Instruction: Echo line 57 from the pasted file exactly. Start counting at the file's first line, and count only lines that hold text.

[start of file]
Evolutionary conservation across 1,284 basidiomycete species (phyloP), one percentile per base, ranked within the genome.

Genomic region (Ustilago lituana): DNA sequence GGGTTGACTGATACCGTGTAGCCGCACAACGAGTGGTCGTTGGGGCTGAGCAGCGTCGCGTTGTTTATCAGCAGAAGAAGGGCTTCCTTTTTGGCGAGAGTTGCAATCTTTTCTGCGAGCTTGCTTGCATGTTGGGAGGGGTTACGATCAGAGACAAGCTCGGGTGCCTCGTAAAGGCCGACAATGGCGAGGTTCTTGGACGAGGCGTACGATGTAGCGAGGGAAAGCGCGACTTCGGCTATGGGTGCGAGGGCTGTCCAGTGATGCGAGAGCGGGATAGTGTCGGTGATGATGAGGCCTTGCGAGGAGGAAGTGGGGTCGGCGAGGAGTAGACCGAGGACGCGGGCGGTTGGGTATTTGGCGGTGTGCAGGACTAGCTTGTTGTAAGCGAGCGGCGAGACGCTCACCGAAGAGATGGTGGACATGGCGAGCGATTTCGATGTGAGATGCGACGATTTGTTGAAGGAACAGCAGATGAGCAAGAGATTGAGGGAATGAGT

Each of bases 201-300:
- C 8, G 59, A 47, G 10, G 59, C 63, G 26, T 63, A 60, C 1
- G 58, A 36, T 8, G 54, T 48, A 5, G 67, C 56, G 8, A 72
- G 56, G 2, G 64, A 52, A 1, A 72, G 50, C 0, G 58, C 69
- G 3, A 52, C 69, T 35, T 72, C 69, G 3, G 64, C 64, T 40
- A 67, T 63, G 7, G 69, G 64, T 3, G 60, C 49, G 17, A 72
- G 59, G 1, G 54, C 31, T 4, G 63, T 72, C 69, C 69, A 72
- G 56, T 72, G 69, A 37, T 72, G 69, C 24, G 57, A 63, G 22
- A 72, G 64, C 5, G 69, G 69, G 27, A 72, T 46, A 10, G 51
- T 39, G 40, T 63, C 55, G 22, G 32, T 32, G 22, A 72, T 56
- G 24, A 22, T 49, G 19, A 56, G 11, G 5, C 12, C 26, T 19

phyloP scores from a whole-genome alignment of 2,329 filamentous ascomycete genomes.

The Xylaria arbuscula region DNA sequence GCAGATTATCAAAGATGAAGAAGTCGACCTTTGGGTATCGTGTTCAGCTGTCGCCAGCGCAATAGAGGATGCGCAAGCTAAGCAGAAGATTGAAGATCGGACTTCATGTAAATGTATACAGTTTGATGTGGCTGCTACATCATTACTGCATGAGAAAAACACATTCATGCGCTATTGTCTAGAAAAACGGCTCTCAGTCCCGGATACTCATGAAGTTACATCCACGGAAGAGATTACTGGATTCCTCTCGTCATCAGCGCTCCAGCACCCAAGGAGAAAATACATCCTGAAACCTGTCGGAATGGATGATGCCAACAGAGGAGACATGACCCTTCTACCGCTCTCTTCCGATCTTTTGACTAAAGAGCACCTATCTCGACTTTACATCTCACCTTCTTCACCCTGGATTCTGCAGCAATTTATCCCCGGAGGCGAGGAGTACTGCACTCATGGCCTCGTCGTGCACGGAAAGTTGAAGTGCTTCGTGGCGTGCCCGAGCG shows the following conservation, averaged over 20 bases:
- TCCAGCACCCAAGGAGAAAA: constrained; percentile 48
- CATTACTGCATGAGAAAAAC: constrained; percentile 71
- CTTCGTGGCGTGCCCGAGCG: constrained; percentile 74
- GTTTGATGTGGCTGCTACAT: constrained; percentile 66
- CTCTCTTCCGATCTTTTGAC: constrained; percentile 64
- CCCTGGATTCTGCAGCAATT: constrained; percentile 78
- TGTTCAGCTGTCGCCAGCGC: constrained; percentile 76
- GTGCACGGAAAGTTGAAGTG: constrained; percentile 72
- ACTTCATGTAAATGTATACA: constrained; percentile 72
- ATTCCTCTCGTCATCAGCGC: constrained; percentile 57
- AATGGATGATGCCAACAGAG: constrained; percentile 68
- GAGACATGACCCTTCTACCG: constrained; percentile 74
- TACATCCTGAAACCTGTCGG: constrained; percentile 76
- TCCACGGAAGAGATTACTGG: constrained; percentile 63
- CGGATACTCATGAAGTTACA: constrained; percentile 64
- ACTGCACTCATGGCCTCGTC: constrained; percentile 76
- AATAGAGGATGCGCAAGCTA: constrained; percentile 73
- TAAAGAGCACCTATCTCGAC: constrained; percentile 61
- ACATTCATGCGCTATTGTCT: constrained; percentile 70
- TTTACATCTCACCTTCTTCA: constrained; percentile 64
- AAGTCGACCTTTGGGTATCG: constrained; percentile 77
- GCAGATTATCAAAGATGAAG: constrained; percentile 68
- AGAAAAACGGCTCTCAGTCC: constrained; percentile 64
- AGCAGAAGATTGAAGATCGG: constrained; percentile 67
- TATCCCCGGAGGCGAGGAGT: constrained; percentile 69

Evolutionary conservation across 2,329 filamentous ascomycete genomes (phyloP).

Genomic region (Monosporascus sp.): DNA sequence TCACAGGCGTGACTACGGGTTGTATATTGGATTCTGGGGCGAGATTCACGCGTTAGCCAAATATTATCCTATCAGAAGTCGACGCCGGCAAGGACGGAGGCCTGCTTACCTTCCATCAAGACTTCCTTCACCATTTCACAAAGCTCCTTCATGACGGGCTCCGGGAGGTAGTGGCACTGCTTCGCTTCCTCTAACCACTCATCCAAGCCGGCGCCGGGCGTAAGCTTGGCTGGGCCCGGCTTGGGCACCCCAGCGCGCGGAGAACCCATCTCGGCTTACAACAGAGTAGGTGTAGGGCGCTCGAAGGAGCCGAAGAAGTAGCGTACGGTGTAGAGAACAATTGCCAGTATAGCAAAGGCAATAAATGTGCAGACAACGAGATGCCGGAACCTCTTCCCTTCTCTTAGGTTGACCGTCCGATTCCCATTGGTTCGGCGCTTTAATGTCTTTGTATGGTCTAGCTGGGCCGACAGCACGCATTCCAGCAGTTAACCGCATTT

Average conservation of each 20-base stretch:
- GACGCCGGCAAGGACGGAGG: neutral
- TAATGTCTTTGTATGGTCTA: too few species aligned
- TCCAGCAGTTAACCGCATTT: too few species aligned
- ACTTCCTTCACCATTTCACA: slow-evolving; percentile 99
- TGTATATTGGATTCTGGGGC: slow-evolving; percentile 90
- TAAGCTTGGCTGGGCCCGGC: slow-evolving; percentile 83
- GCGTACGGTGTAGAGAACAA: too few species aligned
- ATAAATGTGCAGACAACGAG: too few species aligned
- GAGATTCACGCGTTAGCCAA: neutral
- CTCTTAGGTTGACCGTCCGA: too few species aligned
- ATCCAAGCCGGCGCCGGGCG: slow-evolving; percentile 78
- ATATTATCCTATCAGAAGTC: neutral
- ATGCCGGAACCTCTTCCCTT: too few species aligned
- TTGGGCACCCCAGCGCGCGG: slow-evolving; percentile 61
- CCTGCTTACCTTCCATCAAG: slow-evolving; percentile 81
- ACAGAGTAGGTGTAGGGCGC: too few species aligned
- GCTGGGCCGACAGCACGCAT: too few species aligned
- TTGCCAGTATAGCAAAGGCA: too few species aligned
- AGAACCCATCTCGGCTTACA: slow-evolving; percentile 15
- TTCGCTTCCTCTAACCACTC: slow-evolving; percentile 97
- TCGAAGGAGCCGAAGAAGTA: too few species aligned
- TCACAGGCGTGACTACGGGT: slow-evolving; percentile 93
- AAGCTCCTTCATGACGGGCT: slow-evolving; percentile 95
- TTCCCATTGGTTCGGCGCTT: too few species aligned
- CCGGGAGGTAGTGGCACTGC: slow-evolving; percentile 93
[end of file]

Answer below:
- TTGGGCACCCCAGCGCGCGG: slow-evolving; percentile 61